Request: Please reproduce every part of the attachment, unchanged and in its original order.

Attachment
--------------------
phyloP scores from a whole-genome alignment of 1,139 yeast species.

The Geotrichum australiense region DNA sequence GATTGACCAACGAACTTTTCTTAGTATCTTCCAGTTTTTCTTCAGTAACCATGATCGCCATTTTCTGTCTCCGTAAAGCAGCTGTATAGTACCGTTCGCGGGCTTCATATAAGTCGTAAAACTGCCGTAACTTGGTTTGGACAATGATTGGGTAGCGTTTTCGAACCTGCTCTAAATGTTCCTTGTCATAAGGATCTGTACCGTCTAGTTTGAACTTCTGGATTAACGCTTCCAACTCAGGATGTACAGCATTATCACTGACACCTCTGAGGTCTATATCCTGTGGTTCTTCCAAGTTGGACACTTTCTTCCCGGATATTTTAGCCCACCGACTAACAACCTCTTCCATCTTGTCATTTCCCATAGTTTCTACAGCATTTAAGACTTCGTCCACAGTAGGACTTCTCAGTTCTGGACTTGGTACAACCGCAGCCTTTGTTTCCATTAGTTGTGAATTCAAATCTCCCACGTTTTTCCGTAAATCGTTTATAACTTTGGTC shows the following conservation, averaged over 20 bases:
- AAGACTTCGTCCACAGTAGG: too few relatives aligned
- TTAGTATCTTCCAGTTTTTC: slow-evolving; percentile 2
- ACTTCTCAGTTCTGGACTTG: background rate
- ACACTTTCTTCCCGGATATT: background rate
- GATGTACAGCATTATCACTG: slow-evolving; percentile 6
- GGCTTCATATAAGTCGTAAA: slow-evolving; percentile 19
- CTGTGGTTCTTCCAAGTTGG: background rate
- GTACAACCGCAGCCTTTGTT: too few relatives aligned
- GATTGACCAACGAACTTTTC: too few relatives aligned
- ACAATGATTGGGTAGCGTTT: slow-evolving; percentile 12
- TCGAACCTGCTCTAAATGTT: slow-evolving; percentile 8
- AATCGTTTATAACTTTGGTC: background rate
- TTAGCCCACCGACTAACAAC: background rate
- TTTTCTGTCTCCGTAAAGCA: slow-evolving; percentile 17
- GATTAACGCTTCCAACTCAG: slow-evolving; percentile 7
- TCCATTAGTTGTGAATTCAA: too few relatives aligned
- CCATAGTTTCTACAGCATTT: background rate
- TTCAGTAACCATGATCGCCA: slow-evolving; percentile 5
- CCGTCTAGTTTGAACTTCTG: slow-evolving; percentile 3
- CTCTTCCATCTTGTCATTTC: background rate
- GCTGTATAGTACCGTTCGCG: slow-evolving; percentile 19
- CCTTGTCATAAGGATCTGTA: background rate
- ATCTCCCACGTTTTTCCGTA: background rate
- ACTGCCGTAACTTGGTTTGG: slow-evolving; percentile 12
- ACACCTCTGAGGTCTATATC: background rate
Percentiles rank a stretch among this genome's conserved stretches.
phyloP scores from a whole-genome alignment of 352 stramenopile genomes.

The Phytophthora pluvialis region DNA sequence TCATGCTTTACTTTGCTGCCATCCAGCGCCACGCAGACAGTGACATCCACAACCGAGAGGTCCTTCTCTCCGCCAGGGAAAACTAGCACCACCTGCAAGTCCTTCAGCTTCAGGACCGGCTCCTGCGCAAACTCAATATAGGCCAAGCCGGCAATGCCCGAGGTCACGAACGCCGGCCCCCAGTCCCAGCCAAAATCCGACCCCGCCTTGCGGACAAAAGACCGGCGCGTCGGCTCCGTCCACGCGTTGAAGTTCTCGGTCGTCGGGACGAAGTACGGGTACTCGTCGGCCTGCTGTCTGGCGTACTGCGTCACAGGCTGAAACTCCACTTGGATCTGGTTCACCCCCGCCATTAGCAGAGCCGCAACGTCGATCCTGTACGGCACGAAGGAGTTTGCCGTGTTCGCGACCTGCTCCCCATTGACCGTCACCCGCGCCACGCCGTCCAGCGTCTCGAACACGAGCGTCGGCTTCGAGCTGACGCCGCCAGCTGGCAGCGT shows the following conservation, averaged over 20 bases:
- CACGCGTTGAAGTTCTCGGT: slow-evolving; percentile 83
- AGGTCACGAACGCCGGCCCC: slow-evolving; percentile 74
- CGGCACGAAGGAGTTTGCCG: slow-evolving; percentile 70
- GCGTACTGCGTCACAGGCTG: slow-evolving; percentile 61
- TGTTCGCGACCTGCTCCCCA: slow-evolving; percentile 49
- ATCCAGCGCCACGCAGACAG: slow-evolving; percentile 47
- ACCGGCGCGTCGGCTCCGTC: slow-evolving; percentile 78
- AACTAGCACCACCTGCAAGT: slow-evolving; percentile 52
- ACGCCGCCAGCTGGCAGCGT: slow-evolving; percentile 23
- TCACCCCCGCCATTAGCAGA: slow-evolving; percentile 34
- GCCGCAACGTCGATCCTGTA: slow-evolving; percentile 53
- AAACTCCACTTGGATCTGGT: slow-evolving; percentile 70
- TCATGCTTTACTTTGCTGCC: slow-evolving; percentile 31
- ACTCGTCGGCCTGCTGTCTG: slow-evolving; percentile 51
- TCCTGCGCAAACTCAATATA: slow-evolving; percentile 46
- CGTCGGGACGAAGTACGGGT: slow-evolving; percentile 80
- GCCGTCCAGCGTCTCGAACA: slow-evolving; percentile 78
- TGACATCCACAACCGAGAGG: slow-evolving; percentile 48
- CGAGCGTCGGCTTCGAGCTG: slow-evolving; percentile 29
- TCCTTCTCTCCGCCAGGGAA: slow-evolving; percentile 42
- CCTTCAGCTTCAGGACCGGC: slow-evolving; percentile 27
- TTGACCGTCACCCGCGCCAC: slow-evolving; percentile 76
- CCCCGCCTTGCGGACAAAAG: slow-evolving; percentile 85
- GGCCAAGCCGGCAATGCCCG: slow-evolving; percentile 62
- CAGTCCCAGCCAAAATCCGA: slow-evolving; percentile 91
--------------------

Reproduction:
phyloP scores from a whole-genome alignment of 1,139 yeast species.

The Geotrichum australiense region DNA sequence GATTGACCAACGAACTTTTCTTAGTATCTTCCAGTTTTTCTTCAGTAACCATGATCGCCATTTTCTGTCTCCGTAAAGCAGCTGTATAGTACCGTTCGCGGGCTTCATATAAGTCGTAAAACTGCCGTAACTTGGTTTGGACAATGATTGGGTAGCGTTTTCGAACCTGCTCTAAATGTTCCTTGTCATAAGGATCTGTACCGTCTAGTTTGAACTTCTGGATTAACGCTTCCAACTCAGGATGTACAGCATTATCACTGACACCTCTGAGGTCTATATCCTGTGGTTCTTCCAAGTTGGACACTTTCTTCCCGGATATTTTAGCCCACCGACTAACAACCTCTTCCATCTTGTCATTTCCCATAGTTTCTACAGCATTTAAGACTTCGTCCACAGTAGGACTTCTCAGTTCTGGACTTGGTACAACCGCAGCCTTTGTTTCCATTAGTTGTGAATTCAAATCTCCCACGTTTTTCCGTAAATCGTTTATAACTTTGGTC shows the following conservation, averaged over 20 bases:
- AAGACTTCGTCCACAGTAGG: too few relatives aligned
- TTAGTATCTTCCAGTTTTTC: slow-evolving; percentile 2
- ACTTCTCAGTTCTGGACTTG: background rate
- ACACTTTCTTCCCGGATATT: background rate
- GATGTACAGCATTATCACTG: slow-evolving; percentile 6
- GGCTTCATATAAGTCGTAAA: slow-evolving; percentile 19
- CTGTGGTTCTTCCAAGTTGG: background rate
- GTACAACCGCAGCCTTTGTT: too few relatives aligned
- GATTGACCAACGAACTTTTC: too few relatives aligned
- ACAATGATTGGGTAGCGTTT: slow-evolving; percentile 12
- TCGAACCTGCTCTAAATGTT: slow-evolving; percentile 8
- AATCGTTTATAACTTTGGTC: background rate
- TTAGCCCACCGACTAACAAC: background rate
- TTTTCTGTCTCCGTAAAGCA: slow-evolving; percentile 17
- GATTAACGCTTCCAACTCAG: slow-evolving; percentile 7
- TCCATTAGTTGTGAATTCAA: too few relatives aligned
- CCATAGTTTCTACAGCATTT: background rate
- TTCAGTAACCATGATCGCCA: slow-evolving; percentile 5
- CCGTCTAGTTTGAACTTCTG: slow-evolving; percentile 3
- CTCTTCCATCTTGTCATTTC: background rate
- GCTGTATAGTACCGTTCGCG: slow-evolving; percentile 19
- CCTTGTCATAAGGATCTGTA: background rate
- ATCTCCCACGTTTTTCCGTA: background rate
- ACTGCCGTAACTTGGTTTGG: slow-evolving; percentile 12
- ACACCTCTGAGGTCTATATC: background rate
Percentiles rank a stretch among this genome's conserved stretches.
phyloP scores from a whole-genome alignment of 352 stramenopile genomes.

The Phytophthora pluvialis region DNA sequence TCATGCTTTACTTTGCTGCCATCCAGCGCCACGCAGACAGTGACATCCACAACCGAGAGGTCCTTCTCTCCGCCAGGGAAAACTAGCACCACCTGCAAGTCCTTCAGCTTCAGGACCGGCTCCTGCGCAAACTCAATATAGGCCAAGCCGGCAATGCCCGAGGTCACGAACGCCGGCCCCCAGTCCCAGCCAAAATCCGACCCCGCCTTGCGGACAAAAGACCGGCGCGTCGGCTCCGTCCACGCGTTGAAGTTCTCGGTCGTCGGGACGAAGTACGGGTACTCGTCGGCCTGCTGTCTGGCGTACTGCGTCACAGGCTGAAACTCCACTTGGATCTGGTTCACCCCCGCCATTAGCAGAGCCGCAACGTCGATCCTGTACGGCACGAAGGAGTTTGCCGTGTTCGCGACCTGCTCCCCATTGACCGTCACCCGCGCCACGCCGTCCAGCGTCTCGAACACGAGCGTCGGCTTCGAGCTGACGCCGCCAGCTGGCAGCGT shows the following conservation, averaged over 20 bases:
- CACGCGTTGAAGTTCTCGGT: slow-evolving; percentile 83
- AGGTCACGAACGCCGGCCCC: slow-evolving; percentile 74
- CGGCACGAAGGAGTTTGCCG: slow-evolving; percentile 70
- GCGTACTGCGTCACAGGCTG: slow-evolving; percentile 61
- TGTTCGCGACCTGCTCCCCA: slow-evolving; percentile 49
- ATCCAGCGCCACGCAGACAG: slow-evolving; percentile 47
- ACCGGCGCGTCGGCTCCGTC: slow-evolving; percentile 78
- AACTAGCACCACCTGCAAGT: slow-evolving; percentile 52
- ACGCCGCCAGCTGGCAGCGT: slow-evolving; percentile 23
- TCACCCCCGCCATTAGCAGA: slow-evolving; percentile 34
- GCCGCAACGTCGATCCTGTA: slow-evolving; percentile 53
- AAACTCCACTTGGATCTGGT: slow-evolving; percentile 70
- TCATGCTTTACTTTGCTGCC: slow-evolving; percentile 31
- ACTCGTCGGCCTGCTGTCTG: slow-evolving; percentile 51
- TCCTGCGCAAACTCAATATA: slow-evolving; percentile 46
- CGTCGGGACGAAGTACGGGT: slow-evolving; percentile 80
- GCCGTCCAGCGTCTCGAACA: slow-evolving; percentile 78
- TGACATCCACAACCGAGAGG: slow-evolving; percentile 48
- CGAGCGTCGGCTTCGAGCTG: slow-evolving; percentile 29
- TCCTTCTCTCCGCCAGGGAA: slow-evolving; percentile 42
- CCTTCAGCTTCAGGACCGGC: slow-evolving; percentile 27
- TTGACCGTCACCCGCGCCAC: slow-evolving; percentile 76
- CCCCGCCTTGCGGACAAAAG: slow-evolving; percentile 85
- GGCCAAGCCGGCAATGCCCG: slow-evolving; percentile 62
- CAGTCCCAGCCAAAATCCGA: slow-evolving; percentile 91